I started writing this over a month ago, then got distracted. Returning to it this week, I realized that I wasn't heading anywhere profound or original, but I went ahead and finished it anyway. If you're interested in "classical" music and our society's often shaky relationship with it, you might want to read both the original post and my response.
Rob Deemer is a contemporary American composer. Recently he wrote a piece for the New York Times that puts his life experiences in that most unusual of professions under the magnifying glass. It is well worth reading.
Toward the end, he sums up his predicament in three poignant sentences, which echo themes I've heard repeated and developed extensively in my field:
"One has to remember that composers are working in a field that emphasizes a limited and established repertory of historical works and in many areas lacks even the limited balance between old and new that the other arts are much better at promoting. They are also fighting a decades-old stereotype that assumes that all 'new music' will be aurally dissonant, conceptually confounding, and, most of all, frustrating to experience. These hurdles have accumulated over time to the point where an entire generation of composers is almost unknown to many professional musicians and audiences throughout the country."
I can confirm a lot of this from personal experience. When I started teaching at a state university in the early 80s (this was before the dry spell I wrote about in a recent post), most of my music majors - to say nothing of the non-majors I taught in "music appreciation" - profoundly hated 20th-century classical music. Their contempt for Arnold Schoenberg, in particular, dripped from their essays and comments in class.
By now, eleven years into the new century, that is changing. I still have quite a few students who have trouble with anything written after 1900, but the interest in hearing and performing contemporary classical music among Baylor students probably exceeds that which I encountered at Oberlin (always a non-conformist kind of place) as an undergraduate in the 70s. At least among the limited number of people who care about such things, "new music" is coming back to life in exciting ways.
The broader problem still remains, though. As Deemer suggests, not many people in what he regrettably calls the "lay public" could name a single important classical composer active in this country today. The same would not be true if I had written "important artist" or "important writer" in the previous sentence. The conclusion that today's classical composers just aren't that important is hard to avoid. After all, to be important, you have to be heard, and to be heard, you have to be noticed - noticed, that is, by someone outside of the small world to which classical musicians now belong.
Hence the problematic nature of the term "lay audience." As one of the comments on Deemer's article notes, this term plays into all the stereotypes that someone interested in the health of classical music might hope to avoid. The alternative to "lay," of course, is "clergy." Whenever the lay audience is invoked, the subtext is one in which classical musicians are performing a sacred rite and are perhaps obscured behind a symbolic altar. It doesn't help that many concert halls are still built to resemble churches, and that the stage is normally elevated so as to minimize contact between performers and congregants. People come to such surroundings to be edified by music that is comforting and familiar.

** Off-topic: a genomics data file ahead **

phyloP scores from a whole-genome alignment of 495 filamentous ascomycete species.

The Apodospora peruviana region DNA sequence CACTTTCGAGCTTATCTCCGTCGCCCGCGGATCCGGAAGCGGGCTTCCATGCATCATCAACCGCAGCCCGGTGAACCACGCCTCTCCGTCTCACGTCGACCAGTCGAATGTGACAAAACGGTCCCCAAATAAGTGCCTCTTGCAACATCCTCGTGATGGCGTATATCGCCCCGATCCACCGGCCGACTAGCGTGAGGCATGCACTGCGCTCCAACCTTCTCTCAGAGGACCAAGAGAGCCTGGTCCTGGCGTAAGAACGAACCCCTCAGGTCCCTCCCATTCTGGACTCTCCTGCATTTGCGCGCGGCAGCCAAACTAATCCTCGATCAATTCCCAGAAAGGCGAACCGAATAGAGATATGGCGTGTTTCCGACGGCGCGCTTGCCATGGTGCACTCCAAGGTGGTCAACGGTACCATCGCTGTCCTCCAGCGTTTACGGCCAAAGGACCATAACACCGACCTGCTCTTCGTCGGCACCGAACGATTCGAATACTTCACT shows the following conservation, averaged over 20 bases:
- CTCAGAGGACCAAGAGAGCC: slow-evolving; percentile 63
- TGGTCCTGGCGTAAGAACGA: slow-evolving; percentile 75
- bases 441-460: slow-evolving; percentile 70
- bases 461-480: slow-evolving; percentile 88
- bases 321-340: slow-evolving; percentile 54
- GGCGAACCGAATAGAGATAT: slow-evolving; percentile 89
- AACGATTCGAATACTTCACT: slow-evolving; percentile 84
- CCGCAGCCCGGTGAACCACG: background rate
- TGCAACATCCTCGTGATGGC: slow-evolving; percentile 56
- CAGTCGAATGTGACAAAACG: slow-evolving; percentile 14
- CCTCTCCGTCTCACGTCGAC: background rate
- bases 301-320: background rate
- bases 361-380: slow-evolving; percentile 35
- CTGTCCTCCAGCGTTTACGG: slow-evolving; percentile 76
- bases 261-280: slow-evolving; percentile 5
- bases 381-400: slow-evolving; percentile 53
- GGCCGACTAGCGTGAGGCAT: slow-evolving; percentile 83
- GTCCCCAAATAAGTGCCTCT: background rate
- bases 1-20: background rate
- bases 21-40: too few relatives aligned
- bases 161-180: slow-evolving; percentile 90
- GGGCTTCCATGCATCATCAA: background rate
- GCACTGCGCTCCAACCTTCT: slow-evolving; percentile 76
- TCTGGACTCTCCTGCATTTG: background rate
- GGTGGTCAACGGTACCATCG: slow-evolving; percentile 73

This point can be illustrated through the much-noted "film score paradox." Movie audiences with minimal musical training will accept - even welcome - a level of dissonance and other forms of musical modernism in a movie sound track that sophisticated concert audiences might find it hard to tolerate. What I think Deemer and others who share his concerns should conclude from this is that music doesn't work as a hairshirt. People who come to a concert expecting a religious experience want the compensation of beauty without having to confront the shock of the new.
So let's forget about speaking to the lay audience and accept the fact that music is often expected to be a form of story-telling. Many great composers have embraced this expectation, and only a few have fought against it. I don't doubt that Deemer would be more than happy to embrace it as well. First, though, that lay audience needs to come out of the trance and acknowledge that music can shock us, fill us with horror or at least genuine surprise, and also make us want to get up and dance before the Lord with all our might. The audiences for those other arts that Deemer mentions are certainly not afraid of these things. Why should concert audiences fear them?
Poscscript- Maybe they don't. When I was younger, I used to think that the audience for classical music was dying out. My evidence was the fact that when I went to concerts, the audience consisted mostly of people over 40 and college students. As the older people continued to age, I was afraid the college students wouldn't be able to keep up.
Now that I'm in my 50s, I note that audiences at classical concerts still seem to consist of people over 40 and college students. The audience isn't dying out. People just seem to want to hear classical music more when they're over 40. Now, though, the over-40s are baby boomers like me. Many of us grew up expecting to hear music in a more, shall we say, relaxed ambience. As we've gotten older, some of us have embraced music different from what we used to enjoy. Those 60s sound tracks, though, are still playing in our heads. Write for us, Rob.